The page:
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Tasked with protecting the public from negligent health professionals, the Tennessee Department of Health releases a ...
Kinnard, Clayton and Beveridge is proud to announce that attorney Jennifer Eberle has been selected as a Fellow of the ...
Kinnard, Clayton & Beveridge is pleased to announce that Attorney Mary Ellen Morris has been elected to the Fellows ...
Our firm is excited to announce the three winners of our annual RESPECT Contest for 5 th graders in Davidson County. The ...
Restrictions on Cadmium in Jewelry Help to Protect Children From Injuries
Posted By Kinnard, Clayton & Beveridge || Sep 28, 2011
It's fairly widely known that there are still problems with lead in children's toys. That issue has been around for several years, and it is not yet fully resolved.
Meanwhile, other dangers have appeared. One such danger that is cause for concern is cadmium in jewelry. Cadmium is a bluish-white metal that can become an environmental hazard. It is used in many children's jewelry and other trinkets and thus poses a risk of children's injuries.
Many states have passed restrictions on the amount of cadmium that children's toys can contain. The U.S. jewelry industry is trying to those limitations overturned and replaced by voluntary guidelines.
The jewelry makers argue that complying with so many different state standards is difficult for them. They would prefer a clear national standard.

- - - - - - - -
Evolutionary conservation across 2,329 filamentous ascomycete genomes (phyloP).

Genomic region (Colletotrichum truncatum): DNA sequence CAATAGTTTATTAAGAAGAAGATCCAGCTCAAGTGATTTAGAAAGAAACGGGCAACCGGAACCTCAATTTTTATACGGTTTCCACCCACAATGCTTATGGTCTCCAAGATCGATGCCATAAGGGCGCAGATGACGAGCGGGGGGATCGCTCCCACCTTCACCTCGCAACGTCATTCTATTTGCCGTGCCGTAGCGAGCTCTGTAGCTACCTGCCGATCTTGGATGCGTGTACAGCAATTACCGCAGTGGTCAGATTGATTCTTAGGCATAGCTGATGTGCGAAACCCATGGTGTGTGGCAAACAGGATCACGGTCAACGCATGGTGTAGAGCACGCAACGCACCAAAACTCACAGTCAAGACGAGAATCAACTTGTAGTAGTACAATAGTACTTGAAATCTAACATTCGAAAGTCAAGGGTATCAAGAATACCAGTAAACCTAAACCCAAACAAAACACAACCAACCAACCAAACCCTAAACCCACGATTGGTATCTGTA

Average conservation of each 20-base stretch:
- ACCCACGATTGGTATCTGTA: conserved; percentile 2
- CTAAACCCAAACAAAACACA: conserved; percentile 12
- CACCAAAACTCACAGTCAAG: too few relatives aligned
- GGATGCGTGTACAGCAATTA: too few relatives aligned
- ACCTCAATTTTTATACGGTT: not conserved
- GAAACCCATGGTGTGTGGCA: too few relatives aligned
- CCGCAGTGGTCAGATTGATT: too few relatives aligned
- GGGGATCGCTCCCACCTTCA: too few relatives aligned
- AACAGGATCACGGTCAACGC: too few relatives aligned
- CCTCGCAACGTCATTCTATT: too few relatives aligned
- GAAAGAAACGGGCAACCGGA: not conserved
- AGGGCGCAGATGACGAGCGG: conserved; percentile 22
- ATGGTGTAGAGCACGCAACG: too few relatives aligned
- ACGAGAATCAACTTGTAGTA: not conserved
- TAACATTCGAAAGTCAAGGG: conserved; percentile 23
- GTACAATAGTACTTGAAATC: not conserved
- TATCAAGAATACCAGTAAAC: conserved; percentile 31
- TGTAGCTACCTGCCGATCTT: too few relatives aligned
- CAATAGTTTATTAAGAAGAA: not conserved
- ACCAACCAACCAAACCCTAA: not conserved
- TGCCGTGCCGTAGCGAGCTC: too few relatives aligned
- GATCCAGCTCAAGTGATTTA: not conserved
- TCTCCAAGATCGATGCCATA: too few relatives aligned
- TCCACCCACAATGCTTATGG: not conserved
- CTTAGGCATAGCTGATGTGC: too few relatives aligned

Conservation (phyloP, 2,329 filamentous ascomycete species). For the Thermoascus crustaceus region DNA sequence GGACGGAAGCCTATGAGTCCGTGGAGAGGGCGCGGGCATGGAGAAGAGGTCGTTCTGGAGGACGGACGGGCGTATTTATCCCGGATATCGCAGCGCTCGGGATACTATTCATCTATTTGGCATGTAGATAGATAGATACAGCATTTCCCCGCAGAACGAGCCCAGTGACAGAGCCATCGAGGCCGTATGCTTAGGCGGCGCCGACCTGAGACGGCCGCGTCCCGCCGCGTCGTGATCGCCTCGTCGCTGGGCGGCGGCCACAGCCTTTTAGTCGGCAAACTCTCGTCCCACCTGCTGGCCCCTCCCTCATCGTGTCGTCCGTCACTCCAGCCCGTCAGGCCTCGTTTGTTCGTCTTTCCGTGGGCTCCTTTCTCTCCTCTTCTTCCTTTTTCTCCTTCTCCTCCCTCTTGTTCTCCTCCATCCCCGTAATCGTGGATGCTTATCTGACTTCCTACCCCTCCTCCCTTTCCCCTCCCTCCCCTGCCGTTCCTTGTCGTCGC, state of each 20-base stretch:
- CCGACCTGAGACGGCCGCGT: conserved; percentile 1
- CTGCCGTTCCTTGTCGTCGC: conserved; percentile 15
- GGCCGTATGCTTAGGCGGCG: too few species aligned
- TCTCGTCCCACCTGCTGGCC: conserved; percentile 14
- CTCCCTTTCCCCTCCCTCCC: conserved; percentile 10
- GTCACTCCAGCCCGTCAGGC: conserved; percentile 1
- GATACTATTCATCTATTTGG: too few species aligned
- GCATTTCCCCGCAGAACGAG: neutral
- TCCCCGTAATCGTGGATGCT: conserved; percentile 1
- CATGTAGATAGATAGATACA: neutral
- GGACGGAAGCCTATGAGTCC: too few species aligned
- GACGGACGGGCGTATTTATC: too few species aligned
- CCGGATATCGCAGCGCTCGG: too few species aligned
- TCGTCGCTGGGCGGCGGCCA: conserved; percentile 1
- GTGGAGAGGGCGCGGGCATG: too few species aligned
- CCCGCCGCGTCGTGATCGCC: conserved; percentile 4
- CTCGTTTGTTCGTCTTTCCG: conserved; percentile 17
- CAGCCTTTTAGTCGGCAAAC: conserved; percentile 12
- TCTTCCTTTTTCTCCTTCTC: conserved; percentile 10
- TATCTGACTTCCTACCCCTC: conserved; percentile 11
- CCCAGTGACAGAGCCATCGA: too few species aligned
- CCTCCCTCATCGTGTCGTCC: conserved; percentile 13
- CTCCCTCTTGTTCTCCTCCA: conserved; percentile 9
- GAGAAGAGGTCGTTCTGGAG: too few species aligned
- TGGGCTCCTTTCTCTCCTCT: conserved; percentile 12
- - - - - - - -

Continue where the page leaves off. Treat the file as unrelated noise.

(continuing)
Consumer and environmental protection groups are opposed to the proposed change. Their concern is that rolling back the limitations and replacing them with purely voluntary guidelines would put children at increased risk of harm.
The jewelry industry insists children's health would not be compromised. But there is a problem, in our view, with the concept of voluntary guidelines. If guidelines are totally voluntary, there is no clear penalty that jewelry manufacturers and importers would incur for violating them.
To be sure, the U.S. Consumer Product Safety Commission could pursue recalls of products if it determines that they contain too much cadmium. That is often a cumbersome and time-consuming process. Until the products could be recalled, it would put children at undue risk of injury from toxic cadmium.